5 Command Line Tools to Find Files Quickly in Linux

Searching or finding files on a Linux system from the terminal can be a little of a challenge especially for newbies. However, there are several command line tools/utilities for locating files in Linux.

In this article, we will review 5 command line tools to find, locate and search files quickly on Linux systems.

1. Find Command

find command is a powerful, widely used CLI tool for searching and locating files whose names match simple patterns, in a directory hierarchy. Using find is simple, all you need to do is provide a starting point (top of the directory heirarchy) where the search beings. This can be the current directory or any other directory where you suspect the file you are looking for is stored.

After the starting point, you can specify an expression (composed of test, actions, options and operators) which describes how to match files and what to do with the files that were matched.

It supports multiple options to locate files using attributes such as permissions, users, groups, file type, date, size and other possible criteria. You can learn some useful find command usage examples in the following articles:

  1. 35 Practical Examples of Linux Find Command
  2. Ways to Use ‘find’ Command to Search Directories More Efficiently
  3. How to Find Files With SUID and SGID Permissions in Linux
  4. How to Use ‘find’ Command to Search for Multiple Filenames (Extensions) in Linux
  5. How to Find and Sort Files Based on Modification Date and Time in Linux

2. Locate Command

locate command is another commonly used CLI utility for searching files quickly by name, just like find command. However, it is practically more efficient and faster compared to its counterpart because, instead of searching through the file system when a user initiates a file search operation (the way find works), locate queries a database which contains bits and parts of files and their corresponding paths on the file system.

This database can be prepared and updated using the updatedb command. Note that locate will not report files created after the most recent update of the relevant database.

Read Also: How to Install ‘locate Command’ to Find Files in Linux

3. Grep Command

Although grep command is not a tool for directly searching files (its instead used to print lines matching a pattern from one or more files), you can employ it to locate files. Assuming you know a phrase in the file(s) you are looking for or you are looking for a file that contains a particular string of characters, grep can help you list all files that contain a particular phrase.

For example, if you are looking for a README.md file which contains the phrase “An assortment”, which you suspect should be somewhere in your home directory, possibly in ~/bin, you can locate it as shown.

$ grep -Ri ~/bin -e "An assortment"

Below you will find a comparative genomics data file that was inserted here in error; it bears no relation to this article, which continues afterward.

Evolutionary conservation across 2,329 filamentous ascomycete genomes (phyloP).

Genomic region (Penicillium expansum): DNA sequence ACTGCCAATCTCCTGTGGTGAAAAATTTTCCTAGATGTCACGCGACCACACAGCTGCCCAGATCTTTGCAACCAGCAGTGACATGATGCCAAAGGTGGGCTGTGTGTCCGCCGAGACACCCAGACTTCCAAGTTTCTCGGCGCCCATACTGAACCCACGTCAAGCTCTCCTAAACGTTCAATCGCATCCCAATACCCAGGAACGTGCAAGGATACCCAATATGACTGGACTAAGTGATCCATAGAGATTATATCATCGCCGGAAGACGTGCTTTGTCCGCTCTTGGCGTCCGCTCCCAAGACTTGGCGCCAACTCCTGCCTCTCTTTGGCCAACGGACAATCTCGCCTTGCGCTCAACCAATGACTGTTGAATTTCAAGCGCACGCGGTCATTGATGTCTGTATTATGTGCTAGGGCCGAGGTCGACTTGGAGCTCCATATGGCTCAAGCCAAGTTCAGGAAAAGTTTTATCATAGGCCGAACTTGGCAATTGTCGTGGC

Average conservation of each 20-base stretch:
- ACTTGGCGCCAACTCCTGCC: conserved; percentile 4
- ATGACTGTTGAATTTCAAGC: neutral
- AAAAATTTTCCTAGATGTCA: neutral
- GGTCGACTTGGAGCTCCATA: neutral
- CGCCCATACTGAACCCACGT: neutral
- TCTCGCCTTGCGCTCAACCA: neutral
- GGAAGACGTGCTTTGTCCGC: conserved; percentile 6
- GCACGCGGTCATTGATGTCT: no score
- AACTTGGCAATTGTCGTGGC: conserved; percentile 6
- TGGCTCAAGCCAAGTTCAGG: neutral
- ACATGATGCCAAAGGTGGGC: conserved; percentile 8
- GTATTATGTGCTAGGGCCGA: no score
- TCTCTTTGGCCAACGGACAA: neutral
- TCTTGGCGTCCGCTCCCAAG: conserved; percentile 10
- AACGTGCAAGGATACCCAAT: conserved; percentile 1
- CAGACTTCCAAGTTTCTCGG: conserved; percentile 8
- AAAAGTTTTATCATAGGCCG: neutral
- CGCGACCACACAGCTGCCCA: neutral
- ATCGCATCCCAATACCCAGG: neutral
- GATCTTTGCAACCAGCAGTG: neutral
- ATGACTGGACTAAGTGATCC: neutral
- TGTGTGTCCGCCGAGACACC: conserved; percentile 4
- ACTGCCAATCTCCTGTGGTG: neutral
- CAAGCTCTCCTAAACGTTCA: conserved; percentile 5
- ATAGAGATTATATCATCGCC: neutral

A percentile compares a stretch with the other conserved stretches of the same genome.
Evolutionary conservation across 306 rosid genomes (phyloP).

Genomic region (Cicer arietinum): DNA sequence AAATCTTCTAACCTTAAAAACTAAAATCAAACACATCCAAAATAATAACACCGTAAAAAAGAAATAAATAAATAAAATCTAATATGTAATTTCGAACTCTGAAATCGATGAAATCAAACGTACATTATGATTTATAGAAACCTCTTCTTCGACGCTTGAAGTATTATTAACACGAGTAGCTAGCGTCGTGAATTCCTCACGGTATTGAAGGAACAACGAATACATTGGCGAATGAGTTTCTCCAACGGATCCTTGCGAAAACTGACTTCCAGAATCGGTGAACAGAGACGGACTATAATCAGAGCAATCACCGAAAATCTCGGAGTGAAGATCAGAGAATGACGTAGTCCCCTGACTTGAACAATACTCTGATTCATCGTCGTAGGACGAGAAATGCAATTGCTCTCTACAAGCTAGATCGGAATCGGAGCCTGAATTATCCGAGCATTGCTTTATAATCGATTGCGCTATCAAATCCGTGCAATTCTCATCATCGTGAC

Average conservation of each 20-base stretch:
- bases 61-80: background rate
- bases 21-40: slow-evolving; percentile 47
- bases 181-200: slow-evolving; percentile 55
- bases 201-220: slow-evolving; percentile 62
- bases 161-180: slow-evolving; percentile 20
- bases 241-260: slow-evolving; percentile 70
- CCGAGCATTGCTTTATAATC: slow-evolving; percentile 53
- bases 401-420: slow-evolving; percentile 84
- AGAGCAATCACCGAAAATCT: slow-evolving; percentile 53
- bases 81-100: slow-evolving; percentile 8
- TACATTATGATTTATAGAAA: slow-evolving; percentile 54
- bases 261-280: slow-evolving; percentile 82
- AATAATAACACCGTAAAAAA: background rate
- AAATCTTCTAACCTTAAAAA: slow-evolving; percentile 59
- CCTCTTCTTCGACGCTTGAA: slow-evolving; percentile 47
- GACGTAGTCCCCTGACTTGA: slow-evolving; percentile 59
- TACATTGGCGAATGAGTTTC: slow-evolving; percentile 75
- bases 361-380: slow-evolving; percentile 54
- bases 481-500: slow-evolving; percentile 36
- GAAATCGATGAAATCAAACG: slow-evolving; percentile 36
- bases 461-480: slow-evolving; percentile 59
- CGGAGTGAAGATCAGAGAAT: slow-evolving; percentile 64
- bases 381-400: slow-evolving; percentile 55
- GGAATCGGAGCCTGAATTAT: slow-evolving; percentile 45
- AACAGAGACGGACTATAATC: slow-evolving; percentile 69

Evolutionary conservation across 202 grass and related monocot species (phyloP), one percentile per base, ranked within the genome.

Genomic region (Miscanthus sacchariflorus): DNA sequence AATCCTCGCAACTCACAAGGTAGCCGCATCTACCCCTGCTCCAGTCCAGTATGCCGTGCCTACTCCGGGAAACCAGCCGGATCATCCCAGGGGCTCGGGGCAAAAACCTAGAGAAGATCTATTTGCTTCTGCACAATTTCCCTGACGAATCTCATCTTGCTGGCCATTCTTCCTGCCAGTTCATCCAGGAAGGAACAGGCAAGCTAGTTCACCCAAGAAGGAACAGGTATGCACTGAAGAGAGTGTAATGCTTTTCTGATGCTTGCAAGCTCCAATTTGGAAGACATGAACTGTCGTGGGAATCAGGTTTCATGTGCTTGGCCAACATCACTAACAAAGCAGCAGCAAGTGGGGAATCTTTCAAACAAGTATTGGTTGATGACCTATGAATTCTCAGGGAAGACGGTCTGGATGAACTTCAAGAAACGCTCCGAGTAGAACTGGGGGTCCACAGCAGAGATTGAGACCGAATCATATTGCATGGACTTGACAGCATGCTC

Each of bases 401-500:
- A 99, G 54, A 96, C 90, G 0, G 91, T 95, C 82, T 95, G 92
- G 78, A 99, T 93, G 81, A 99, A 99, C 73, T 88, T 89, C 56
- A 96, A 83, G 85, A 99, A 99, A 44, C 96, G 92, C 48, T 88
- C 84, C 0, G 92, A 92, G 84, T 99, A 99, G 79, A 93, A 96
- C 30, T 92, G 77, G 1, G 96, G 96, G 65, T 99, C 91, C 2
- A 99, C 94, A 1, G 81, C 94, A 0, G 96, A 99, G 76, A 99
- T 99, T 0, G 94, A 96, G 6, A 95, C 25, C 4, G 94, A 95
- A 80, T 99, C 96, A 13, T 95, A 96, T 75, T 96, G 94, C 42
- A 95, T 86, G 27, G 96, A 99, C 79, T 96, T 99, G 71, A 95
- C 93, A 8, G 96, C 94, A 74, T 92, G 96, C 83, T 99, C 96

OR
$ grep -Ri ~/bin/ -e "An assortment" | cut -d: -f1

Where the grep flag:

  • -R – means search the specified directory recursively
  • -i – means ignore case distinctions
  • -e – specifies the phrase to be used as a pattern for searching
  • -d – specifies the delimter
  • -f – sets the field to be printed

You can learn some useful grep command usage examples in the following articles:

  1. 12 Practical Examples of Linux Grep Command
  2. 11 Advance Linux Grep Commands Usage and Examples
  3. How to Find a Specific String or Word in Files and Directories

4. Which Command

which command is a tiny and straightforward utility for locating the binary of a command; it outputs the absolute path of a command. For example:

$ which find
$ which locate
$ which which

5. Whereis Command

whereis command is also used to locate a command and it additionally shows the absolute path of the source, and manual page files for the command.

$ whereis find
$ whereis locate
$ whereis which
$ whereis whereis

Read Also: 5 Ways to Find a ‘Binary Command’ Description and Location on File System

That’s all for now! If we have missed any Commandline tools/utilities for quickly locating files on a Linux system, let us know via the comment form below. You can ask any questions concerning this topic as well.

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6 Responses

  1. Kryztoval says:

    Why are you piping cut when you could have used "-l" or –-files-with-matches directly and avoid using a second command.

  2. Andrew McDermott says:

    If you are using bash you should use the built-in type instead of the external which.

  3. Gray Arswright says:

    `which` is great, however, I’ve found that it can lull its users into a false sense of security – the results of `which` aren’t necessarily going to be the executable that handles your call.

    If you want to know for certain what’s running when you type `foo` at the command line, here are a few additional commands to keep in mind:

    • `alias | grep “foo”` – Check for declared alias.
    • `typeset -f “foo”` – Check for declared function (useful within shell scripts, particularly if you’re using someone else’s libraries).
    • `type -f “foo”` – Check for shell builtin, alias, or executable, or symlinked executable.
    • `file –dereference -E “/path/to/foo”` – Find out what’s on the receiving end of that symlink.

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